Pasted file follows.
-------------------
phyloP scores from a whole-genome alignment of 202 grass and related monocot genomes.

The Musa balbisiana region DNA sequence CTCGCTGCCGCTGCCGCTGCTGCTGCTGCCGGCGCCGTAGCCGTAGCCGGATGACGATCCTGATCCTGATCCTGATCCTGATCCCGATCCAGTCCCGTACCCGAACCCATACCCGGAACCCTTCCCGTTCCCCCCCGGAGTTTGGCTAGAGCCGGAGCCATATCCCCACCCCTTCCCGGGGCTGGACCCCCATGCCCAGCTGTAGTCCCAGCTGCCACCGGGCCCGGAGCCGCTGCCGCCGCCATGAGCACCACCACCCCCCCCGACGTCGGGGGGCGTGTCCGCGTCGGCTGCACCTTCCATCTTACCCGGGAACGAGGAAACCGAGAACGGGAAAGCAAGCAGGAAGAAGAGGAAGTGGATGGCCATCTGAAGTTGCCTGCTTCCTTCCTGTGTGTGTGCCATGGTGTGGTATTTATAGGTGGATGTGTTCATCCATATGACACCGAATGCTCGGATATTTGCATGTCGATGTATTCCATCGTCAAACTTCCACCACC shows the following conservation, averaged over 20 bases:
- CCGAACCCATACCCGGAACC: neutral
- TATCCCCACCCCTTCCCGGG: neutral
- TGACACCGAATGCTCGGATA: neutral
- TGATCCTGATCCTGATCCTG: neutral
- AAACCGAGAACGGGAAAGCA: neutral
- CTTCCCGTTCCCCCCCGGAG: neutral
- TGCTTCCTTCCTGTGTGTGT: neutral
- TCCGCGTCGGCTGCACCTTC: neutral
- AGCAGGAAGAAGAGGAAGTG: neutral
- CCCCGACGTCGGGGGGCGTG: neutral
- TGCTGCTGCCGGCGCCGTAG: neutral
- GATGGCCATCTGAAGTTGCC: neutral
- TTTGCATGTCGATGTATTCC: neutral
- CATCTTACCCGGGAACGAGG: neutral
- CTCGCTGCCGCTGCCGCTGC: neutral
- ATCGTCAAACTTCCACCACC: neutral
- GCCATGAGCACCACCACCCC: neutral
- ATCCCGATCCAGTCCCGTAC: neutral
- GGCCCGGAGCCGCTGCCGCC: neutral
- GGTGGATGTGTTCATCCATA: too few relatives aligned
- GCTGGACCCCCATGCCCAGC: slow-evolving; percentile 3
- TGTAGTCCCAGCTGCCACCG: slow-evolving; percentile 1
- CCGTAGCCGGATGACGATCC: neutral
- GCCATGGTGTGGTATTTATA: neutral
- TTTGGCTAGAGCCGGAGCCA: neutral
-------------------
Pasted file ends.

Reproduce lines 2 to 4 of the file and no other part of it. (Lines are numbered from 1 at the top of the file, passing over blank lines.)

The Musa balbisiana region DNA sequence CTCGCTGCCGCTGCCGCTGCTGCTGCTGCCGGCGCCGTAGCCGTAGCCGGATGACGATCCTGATCCTGATCCTGATCCTGATCCCGATCCAGTCCCGTACCCGAACCCATACCCGGAACCCTTCCCGTTCCCCCCCGGAGTTTGGCTAGAGCCGGAGCCATATCCCCACCCCTTCCCGGGGCTGGACCCCCATGCCCAGCTGTAGTCCCAGCTGCCACCGGGCCCGGAGCCGCTGCCGCCGCCATGAGCACCACCACCCCCCCCGACGTCGGGGGGCGTGTCCGCGTCGGCTGCACCTTCCATCTTACCCGGGAACGAGGAAACCGAGAACGGGAAAGCAAGCAGGAAGAAGAGGAAGTGGATGGCCATCTGAAGTTGCCTGCTTCCTTCCTGTGTGTGTGCCATGGTGTGGTATTTATAGGTGGATGTGTTCATCCATATGACACCGAATGCTCGGATATTTGCATGTCGATGTATTCCATCGTCAAACTTCCACCACC shows the following conservation, averaged over 20 bases:
- CCGAACCCATACCCGGAACC: neutral
- TATCCCCACCCCTTCCCGGG: neutral